Eaton Corporation has selected A123 Systems to supply battery systems for production of a hybrid power system to be installed on a Ford F550-based Plug-in Hybrid Electric Vehicle (PHEV). (Earlier post.)
The program is partially funded by a $45-million grant in American Recovery and Reinvestment Act funds from the Transportation Electrification Initiative administered by the US Department of Energy. It is managed by the Electric Power Research Institute (EPRI) under the lead of the South Coast Air Quality Management District (SC-AQMD) and is aimed to develop a production-ready plug-in hybrid power train system suitable for widespread utility use in light/medium duty service vehicles.
These light/medium duty service vehicles, called trouble trucks, are used by utilities to inspect, repair and maintain their transmission and distribution lines. In addition to being driven thousands of miles per year, these trucks are often left idling in residential neighborhoods to power the truck’s equipment, thereby exposing operators to diesel exhaust, wasting fuel and emitting pollution. In contrast, the Eaton-powered PHEV trouble truck is intended to offer zero-emissions operation depending on how far the vehicle travels as well as lower operating costs.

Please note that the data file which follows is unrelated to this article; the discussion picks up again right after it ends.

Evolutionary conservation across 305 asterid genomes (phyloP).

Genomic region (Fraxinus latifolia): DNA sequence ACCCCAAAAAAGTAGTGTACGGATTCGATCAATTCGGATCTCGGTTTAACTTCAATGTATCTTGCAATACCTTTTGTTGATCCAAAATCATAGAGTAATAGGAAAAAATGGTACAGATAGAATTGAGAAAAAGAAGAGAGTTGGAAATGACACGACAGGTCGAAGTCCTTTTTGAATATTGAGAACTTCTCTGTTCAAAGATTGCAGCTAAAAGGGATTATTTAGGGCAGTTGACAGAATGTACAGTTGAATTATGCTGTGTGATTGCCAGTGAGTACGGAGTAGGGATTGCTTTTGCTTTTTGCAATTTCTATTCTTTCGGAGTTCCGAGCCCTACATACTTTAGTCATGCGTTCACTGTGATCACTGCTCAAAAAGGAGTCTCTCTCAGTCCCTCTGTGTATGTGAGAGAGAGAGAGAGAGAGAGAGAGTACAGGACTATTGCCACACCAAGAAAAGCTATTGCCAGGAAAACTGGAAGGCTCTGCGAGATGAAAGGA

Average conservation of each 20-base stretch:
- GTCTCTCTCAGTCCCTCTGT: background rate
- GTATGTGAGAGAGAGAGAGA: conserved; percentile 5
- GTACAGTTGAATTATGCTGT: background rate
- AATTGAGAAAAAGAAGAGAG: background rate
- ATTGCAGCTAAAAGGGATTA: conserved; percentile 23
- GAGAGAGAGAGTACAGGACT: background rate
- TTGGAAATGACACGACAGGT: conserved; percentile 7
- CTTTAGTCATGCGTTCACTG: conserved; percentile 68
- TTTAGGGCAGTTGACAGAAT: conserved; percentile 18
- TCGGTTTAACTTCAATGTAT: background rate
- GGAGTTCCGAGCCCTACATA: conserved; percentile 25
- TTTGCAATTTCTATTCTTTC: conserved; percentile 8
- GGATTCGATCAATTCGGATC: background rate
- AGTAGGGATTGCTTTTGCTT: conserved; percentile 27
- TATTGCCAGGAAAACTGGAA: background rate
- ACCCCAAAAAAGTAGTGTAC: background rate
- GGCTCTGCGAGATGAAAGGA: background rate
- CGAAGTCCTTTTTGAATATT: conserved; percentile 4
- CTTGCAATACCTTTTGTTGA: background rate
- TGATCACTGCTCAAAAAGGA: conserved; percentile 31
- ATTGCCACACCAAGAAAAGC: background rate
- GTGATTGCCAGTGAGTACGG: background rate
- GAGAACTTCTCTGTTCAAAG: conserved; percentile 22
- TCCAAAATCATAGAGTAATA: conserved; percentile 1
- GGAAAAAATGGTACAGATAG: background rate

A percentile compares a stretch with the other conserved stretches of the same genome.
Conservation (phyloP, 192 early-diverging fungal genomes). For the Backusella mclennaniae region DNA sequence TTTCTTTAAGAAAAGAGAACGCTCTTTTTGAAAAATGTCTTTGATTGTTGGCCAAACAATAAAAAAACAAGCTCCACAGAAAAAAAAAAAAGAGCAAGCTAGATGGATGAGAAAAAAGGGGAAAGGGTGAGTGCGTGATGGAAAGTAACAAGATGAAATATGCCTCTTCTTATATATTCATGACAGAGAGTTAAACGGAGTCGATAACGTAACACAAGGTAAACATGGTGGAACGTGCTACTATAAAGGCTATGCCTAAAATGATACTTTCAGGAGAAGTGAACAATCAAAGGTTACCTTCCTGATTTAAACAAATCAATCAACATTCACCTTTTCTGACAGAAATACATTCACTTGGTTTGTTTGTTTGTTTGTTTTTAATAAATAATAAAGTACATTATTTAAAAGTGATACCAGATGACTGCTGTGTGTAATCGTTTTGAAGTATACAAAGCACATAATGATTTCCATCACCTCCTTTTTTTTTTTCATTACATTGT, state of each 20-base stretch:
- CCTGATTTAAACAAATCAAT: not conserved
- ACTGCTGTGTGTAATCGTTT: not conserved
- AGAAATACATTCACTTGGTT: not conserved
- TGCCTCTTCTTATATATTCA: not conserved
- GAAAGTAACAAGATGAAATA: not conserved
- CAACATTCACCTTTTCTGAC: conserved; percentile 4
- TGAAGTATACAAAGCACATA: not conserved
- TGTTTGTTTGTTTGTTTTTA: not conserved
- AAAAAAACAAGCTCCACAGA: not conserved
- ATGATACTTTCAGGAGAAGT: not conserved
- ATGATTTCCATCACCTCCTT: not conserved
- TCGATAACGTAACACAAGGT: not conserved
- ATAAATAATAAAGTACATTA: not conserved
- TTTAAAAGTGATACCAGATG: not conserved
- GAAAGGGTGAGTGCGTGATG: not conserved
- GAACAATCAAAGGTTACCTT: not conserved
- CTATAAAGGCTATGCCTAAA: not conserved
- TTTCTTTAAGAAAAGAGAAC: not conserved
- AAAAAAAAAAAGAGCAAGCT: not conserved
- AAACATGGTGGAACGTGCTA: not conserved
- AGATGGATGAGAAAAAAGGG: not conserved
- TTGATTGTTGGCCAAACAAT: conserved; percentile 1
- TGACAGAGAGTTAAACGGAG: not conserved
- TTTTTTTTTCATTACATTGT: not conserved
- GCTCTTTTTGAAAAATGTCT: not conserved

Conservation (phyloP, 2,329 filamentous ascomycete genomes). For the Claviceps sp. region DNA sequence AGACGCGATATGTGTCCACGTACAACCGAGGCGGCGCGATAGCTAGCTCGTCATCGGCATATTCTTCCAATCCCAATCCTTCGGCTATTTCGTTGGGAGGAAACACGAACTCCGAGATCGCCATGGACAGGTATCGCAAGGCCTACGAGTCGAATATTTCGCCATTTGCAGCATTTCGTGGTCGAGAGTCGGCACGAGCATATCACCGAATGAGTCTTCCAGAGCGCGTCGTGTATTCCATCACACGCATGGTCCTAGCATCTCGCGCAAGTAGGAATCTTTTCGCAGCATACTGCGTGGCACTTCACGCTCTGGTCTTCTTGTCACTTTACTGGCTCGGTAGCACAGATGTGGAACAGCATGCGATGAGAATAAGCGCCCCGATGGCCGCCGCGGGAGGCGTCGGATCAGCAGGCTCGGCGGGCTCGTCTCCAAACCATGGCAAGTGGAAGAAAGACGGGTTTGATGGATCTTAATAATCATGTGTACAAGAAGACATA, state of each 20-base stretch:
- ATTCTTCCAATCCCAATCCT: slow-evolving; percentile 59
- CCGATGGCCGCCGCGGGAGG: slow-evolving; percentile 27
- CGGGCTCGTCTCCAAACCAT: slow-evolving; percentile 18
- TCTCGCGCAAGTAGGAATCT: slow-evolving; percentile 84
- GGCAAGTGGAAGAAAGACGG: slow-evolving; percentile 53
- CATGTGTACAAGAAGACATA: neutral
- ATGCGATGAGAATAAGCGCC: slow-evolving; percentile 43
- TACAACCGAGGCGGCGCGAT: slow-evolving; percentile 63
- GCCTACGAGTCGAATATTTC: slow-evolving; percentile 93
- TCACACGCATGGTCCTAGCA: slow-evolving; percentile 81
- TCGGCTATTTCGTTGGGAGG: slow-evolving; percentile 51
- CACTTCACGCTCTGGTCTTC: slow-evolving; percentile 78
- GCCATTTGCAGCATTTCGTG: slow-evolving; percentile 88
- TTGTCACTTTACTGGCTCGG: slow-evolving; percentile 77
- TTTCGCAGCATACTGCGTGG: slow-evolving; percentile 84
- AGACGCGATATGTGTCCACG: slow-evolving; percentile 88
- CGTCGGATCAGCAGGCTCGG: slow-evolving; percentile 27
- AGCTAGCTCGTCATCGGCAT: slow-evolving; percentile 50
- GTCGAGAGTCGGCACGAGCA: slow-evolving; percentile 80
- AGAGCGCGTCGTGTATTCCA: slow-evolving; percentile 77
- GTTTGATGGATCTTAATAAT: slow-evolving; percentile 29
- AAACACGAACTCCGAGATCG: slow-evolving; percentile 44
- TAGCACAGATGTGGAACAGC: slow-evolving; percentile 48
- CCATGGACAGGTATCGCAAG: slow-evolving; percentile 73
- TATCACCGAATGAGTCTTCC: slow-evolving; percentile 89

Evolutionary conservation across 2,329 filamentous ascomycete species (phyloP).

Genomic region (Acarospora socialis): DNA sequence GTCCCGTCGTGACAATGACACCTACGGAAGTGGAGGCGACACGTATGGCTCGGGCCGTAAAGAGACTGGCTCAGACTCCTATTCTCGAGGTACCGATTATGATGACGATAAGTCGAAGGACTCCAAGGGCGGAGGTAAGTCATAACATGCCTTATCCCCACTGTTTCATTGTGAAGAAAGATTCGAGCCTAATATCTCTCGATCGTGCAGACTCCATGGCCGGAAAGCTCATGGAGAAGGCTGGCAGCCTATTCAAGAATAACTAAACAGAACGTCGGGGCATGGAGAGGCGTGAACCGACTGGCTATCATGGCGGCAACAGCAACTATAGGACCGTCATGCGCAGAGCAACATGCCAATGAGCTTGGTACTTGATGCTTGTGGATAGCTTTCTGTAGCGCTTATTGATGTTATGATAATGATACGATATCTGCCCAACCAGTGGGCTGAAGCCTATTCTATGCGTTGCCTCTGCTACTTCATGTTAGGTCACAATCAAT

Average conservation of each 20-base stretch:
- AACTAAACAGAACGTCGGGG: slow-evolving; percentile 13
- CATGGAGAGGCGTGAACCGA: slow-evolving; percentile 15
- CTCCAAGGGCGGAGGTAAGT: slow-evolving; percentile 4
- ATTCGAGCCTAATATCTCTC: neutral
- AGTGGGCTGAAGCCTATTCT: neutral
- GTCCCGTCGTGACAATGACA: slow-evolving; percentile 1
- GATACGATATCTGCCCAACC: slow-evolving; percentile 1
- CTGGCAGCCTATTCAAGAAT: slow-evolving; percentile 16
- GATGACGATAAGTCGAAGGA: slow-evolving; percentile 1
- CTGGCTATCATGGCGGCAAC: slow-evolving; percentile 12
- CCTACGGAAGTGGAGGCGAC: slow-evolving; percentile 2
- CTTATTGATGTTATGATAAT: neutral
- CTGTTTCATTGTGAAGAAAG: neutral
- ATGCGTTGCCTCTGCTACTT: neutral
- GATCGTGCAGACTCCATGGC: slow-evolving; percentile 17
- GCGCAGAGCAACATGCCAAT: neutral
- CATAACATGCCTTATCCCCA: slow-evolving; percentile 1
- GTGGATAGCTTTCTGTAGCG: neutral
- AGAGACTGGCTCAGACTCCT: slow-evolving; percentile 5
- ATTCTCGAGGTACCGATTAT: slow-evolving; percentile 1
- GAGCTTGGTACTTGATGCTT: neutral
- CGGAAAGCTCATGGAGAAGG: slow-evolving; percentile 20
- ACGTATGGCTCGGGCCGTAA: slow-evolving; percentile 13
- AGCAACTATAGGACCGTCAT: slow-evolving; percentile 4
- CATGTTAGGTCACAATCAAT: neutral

A123 Systems has been developing the battery system for much of 2010 with Eaton. The battery pack is expected to give the PHEV trouble truck a 10-mile range in EV mode or five to six hours of engine-off operation at the work-site. Eaton’s integrated charging system also charges the battery in less than 6 hours. The vehicle is expected to have a fuel savings of up to 63%, depending on drive cycle and the use of its HVAC system.